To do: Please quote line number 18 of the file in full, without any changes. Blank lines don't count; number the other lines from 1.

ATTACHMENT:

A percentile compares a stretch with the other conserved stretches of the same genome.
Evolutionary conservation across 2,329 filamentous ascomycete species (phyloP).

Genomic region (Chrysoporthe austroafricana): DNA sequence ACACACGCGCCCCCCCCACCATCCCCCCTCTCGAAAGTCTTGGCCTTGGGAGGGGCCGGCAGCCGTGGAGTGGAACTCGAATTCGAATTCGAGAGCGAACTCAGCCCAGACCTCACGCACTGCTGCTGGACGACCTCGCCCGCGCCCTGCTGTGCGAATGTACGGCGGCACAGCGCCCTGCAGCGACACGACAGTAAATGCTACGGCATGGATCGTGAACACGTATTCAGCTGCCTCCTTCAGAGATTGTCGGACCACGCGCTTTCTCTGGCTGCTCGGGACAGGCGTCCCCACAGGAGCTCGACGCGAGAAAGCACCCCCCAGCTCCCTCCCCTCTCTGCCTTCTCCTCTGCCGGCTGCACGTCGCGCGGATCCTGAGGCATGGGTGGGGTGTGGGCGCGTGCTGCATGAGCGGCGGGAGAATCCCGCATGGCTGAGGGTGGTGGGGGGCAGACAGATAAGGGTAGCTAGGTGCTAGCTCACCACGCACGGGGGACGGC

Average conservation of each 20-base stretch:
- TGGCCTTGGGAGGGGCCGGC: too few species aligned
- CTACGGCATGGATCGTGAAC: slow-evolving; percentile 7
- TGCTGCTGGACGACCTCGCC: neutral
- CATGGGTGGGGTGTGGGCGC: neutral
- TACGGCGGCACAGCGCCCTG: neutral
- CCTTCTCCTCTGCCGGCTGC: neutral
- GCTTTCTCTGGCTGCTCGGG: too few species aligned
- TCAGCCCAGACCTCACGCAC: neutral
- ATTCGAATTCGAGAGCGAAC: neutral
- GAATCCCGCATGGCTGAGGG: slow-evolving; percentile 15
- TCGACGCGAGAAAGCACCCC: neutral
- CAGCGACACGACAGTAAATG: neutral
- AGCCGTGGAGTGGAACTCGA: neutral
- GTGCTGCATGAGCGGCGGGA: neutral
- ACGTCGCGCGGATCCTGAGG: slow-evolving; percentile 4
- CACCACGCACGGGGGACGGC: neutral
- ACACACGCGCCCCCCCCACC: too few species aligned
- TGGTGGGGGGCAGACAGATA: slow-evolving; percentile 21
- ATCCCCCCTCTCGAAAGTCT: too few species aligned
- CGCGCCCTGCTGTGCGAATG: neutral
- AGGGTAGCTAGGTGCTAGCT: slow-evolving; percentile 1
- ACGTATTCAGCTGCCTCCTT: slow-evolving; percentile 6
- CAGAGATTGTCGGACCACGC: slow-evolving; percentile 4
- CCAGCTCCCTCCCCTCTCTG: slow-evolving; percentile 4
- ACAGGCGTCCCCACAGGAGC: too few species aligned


- GTGCTGCATGAGCGGCGGGA: neutral